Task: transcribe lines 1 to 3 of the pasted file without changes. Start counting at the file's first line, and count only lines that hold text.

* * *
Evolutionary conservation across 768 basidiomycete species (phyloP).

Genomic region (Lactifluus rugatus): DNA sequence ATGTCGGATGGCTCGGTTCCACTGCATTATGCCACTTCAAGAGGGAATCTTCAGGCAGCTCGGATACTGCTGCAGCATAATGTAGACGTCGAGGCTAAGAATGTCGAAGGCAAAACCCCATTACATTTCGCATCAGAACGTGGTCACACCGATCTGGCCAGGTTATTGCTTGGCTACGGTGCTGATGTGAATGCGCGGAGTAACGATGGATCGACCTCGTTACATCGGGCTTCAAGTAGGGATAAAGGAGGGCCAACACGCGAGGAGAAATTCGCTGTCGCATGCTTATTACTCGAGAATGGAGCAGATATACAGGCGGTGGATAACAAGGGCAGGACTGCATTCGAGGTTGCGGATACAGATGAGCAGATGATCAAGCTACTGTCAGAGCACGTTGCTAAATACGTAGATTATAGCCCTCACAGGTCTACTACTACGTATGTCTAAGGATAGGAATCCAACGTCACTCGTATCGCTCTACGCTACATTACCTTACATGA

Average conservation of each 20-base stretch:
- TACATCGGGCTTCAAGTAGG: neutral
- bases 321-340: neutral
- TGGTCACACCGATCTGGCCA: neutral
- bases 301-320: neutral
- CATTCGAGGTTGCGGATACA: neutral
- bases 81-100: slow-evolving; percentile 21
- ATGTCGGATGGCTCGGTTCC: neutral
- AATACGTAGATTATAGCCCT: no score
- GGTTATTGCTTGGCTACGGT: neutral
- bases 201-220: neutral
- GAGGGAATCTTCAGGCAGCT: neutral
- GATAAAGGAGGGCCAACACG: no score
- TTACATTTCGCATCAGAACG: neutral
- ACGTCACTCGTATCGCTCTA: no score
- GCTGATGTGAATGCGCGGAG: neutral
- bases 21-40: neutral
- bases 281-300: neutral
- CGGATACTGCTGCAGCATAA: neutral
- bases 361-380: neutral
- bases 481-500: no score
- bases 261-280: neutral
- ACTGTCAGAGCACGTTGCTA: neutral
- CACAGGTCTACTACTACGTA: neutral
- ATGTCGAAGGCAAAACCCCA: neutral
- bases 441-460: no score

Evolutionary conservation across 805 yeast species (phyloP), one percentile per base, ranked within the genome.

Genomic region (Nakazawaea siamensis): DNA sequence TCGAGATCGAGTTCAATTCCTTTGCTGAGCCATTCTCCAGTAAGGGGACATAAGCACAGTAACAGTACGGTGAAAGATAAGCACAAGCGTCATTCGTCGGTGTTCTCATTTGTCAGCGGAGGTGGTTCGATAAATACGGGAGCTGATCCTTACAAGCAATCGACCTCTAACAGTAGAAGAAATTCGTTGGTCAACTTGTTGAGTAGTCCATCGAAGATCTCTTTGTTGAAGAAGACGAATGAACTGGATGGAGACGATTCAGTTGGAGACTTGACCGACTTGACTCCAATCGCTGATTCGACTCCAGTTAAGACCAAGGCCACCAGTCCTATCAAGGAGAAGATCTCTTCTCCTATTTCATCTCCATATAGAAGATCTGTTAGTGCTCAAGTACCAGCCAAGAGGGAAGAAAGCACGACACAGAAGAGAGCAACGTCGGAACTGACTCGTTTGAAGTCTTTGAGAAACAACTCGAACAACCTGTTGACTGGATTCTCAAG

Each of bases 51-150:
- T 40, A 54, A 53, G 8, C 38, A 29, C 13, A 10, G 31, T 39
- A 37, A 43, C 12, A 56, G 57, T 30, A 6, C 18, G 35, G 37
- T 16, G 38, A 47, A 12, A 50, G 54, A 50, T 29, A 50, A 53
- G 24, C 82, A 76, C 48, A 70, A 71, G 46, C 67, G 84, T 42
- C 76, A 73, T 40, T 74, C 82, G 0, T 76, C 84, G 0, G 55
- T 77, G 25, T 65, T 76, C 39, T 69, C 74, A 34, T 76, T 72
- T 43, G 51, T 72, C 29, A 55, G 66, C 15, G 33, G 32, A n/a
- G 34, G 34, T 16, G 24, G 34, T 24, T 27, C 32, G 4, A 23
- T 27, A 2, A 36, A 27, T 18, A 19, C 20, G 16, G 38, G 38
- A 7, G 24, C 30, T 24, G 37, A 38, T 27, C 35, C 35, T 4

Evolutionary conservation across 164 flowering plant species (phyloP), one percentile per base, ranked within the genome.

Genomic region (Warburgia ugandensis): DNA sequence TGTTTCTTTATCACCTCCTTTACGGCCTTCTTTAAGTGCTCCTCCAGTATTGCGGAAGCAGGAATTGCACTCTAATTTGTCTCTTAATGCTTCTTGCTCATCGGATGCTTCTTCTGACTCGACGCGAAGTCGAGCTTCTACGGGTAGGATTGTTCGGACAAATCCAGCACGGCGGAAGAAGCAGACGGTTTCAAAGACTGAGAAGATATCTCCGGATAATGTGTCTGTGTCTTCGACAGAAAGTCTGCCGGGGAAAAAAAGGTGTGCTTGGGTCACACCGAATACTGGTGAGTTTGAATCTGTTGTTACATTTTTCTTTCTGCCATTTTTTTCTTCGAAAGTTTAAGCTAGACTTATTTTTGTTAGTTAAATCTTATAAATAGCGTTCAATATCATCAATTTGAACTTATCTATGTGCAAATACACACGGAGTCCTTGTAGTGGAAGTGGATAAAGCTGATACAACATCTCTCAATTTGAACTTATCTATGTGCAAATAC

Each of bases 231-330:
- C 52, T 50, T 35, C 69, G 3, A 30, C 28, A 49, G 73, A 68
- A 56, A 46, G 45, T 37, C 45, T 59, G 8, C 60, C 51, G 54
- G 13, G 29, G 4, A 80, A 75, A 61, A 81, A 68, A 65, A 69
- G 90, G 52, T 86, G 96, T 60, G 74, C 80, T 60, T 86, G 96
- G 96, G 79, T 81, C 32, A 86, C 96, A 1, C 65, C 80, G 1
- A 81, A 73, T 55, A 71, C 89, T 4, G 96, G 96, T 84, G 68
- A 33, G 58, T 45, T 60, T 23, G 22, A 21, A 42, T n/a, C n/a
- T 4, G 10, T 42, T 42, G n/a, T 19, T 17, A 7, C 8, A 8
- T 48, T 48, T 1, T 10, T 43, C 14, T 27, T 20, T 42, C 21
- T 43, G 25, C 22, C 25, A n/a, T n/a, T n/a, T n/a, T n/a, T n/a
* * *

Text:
Evolutionary conservation across 768 basidiomycete species (phyloP).

Genomic region (Lactifluus rugatus): DNA sequence ATGTCGGATGGCTCGGTTCCACTGCATTATGCCACTTCAAGAGGGAATCTTCAGGCAGCTCGGATACTGCTGCAGCATAATGTAGACGTCGAGGCTAAGAATGTCGAAGGCAAAACCCCATTACATTTCGCATCAGAACGTGGTCACACCGATCTGGCCAGGTTATTGCTTGGCTACGGTGCTGATGTGAATGCGCGGAGTAACGATGGATCGACCTCGTTACATCGGGCTTCAAGTAGGGATAAAGGAGGGCCAACACGCGAGGAGAAATTCGCTGTCGCATGCTTATTACTCGAGAATGGAGCAGATATACAGGCGGTGGATAACAAGGGCAGGACTGCATTCGAGGTTGCGGATACAGATGAGCAGATGATCAAGCTACTGTCAGAGCACGTTGCTAAATACGTAGATTATAGCCCTCACAGGTCTACTACTACGTATGTCTAAGGATAGGAATCCAACGTCACTCGTATCGCTCTACGCTACATTACCTTACATGA

Average conservation of each 20-base stretch: